Articles | Volume 9, issue 17
Special issue:
11 Sep 2009
 | 11 Sep 2009

Mexico City aerosol analysis during MILAGRO using high resolution aerosol mass spectrometry at the urban supersite (T0) – Part 1: Fine particle composition and organic source apportionment

A. C. Aiken, D. Salcedo, M. J. Cubison, J. A. Huffman, P. F. DeCarlo, I. M. Ulbrich, K. S. Docherty, D. Sueper, J. R. Kimmel, D. R. Worsnop, A. Trimborn, M. Northway, E. A. Stone, J. J. Schauer, R. M. Volkamer, E. Fortner, B. de Foy, J. Wang, A. Laskin, V. Shutthanandan, J. Zheng, R. Zhang, J. Gaffney, N. A. Marley, G. Paredes-Miranda, W. P. Arnott, L. T. Molina, G. Sosa, and J. L. Jimenez

Abstract. Submicron aerosol was analyzed during the MILAGRO field campaign in March 2006 at the T0 urban supersite in Mexico City with a High-Resolution Time-of-Flight Aerosol Mass Spectrometer (HR-ToF-AMS) and complementary instrumentation. Mass concentrations, diurnal cycles, and size distributions of inorganic and organic species are similar to results from the CENICA supersite in April 2003 with organic aerosol (OA) comprising about half of the fine PM mass. Positive Matrix Factorization (PMF) analysis of the high resolution OA spectra identified three major components: chemically-reduced urban primary emissions (hydrocarbon-like OA, HOA), oxygenated OA (OOA, mostly secondary OA or SOA), and biomass burning OA (BBOA) that correlates with levoglucosan and acetonitrile. BBOA includes several very large plumes from regional fires and likely also some refuse burning. A fourth OA component is a small local nitrogen-containing reduced OA component (LOA) which accounts for 9% of the OA mass but one third of the organic nitrogen, likely as amines. OOA accounts for almost half of the OA on average, consistent with previous observations. OA apportionment results from PMF-AMS are compared to the PM2.5 chemical mass balance of organic molecular markers (CMB-OMM, from GC/MS analysis of filters). Results from both methods are overall consistent. Both assign the major components of OA to primary urban, biomass burning/woodsmoke, and secondary sources at similar magnitudes. The 2006 Mexico City emissions inventory underestimates the urban primary PM2.5 emissions by a factor of ~4, and it is ~16 times lower than afternoon concentrations when secondary species are included. Additionally, the forest fire contribution is at least an order-of-magnitude larger than in the inventory.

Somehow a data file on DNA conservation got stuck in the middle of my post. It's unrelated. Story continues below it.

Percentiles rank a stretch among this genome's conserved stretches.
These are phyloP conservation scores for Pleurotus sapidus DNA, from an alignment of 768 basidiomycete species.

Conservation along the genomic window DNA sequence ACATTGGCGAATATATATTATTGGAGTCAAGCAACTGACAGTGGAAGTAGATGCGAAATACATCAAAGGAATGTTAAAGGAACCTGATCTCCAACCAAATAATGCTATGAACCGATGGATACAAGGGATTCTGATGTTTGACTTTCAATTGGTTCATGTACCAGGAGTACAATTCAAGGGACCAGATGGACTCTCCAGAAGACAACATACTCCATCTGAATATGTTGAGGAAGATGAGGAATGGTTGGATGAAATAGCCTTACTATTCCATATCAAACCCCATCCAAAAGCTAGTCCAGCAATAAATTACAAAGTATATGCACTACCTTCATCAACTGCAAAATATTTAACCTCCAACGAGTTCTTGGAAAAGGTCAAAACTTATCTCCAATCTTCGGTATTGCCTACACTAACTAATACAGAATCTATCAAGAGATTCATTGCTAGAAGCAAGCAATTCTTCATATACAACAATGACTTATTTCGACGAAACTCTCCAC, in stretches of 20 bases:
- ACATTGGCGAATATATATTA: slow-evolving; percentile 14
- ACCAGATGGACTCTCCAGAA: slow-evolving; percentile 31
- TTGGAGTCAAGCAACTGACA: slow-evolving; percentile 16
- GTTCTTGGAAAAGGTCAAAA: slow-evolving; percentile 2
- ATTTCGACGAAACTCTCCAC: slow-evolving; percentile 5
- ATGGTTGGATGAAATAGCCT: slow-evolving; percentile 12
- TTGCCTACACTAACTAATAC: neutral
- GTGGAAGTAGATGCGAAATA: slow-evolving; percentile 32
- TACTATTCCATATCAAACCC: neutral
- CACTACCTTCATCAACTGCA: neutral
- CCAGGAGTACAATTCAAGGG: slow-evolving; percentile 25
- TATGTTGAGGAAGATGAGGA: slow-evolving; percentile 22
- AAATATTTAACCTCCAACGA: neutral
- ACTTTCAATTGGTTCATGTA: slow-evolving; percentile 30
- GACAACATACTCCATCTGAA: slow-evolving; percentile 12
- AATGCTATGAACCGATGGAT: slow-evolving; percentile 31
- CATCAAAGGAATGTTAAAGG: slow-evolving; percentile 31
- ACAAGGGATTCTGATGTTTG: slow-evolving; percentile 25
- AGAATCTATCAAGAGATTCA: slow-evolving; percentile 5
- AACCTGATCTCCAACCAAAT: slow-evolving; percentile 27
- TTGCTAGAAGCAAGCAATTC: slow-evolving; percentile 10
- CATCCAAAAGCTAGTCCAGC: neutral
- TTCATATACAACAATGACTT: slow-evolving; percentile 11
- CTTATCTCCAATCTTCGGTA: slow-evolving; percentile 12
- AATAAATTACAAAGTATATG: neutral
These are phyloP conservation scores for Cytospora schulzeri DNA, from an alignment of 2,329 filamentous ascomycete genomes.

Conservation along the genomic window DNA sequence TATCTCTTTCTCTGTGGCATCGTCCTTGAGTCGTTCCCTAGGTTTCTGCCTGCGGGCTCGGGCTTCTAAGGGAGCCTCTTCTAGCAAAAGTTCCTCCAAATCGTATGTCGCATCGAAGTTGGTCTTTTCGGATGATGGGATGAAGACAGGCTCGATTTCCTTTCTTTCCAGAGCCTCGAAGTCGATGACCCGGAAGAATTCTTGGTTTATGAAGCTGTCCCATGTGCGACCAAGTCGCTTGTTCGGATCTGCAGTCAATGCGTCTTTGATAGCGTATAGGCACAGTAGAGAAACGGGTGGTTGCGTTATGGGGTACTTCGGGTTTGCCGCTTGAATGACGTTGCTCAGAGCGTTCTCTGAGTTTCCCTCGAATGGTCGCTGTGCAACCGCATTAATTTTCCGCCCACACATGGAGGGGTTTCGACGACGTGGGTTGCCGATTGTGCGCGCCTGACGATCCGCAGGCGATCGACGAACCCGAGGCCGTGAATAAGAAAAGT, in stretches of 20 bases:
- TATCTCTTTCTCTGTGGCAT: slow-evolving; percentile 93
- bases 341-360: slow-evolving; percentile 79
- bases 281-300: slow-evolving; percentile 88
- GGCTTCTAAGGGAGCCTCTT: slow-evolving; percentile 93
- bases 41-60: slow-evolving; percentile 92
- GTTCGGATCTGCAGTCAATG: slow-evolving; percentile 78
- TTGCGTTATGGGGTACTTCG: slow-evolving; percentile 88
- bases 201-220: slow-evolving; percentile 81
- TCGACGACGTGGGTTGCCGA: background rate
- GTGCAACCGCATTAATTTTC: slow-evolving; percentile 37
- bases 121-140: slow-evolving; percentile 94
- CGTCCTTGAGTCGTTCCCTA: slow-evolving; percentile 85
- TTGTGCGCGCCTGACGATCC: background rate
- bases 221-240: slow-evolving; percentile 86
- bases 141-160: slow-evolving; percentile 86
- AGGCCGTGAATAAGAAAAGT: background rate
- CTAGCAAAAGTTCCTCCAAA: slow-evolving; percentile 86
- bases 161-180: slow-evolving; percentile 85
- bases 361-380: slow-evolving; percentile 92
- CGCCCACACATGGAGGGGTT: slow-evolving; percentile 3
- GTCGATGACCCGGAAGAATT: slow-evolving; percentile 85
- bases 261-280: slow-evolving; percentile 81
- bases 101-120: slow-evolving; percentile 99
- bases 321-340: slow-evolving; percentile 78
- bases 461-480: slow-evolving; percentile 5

Special issue
Final-revised paper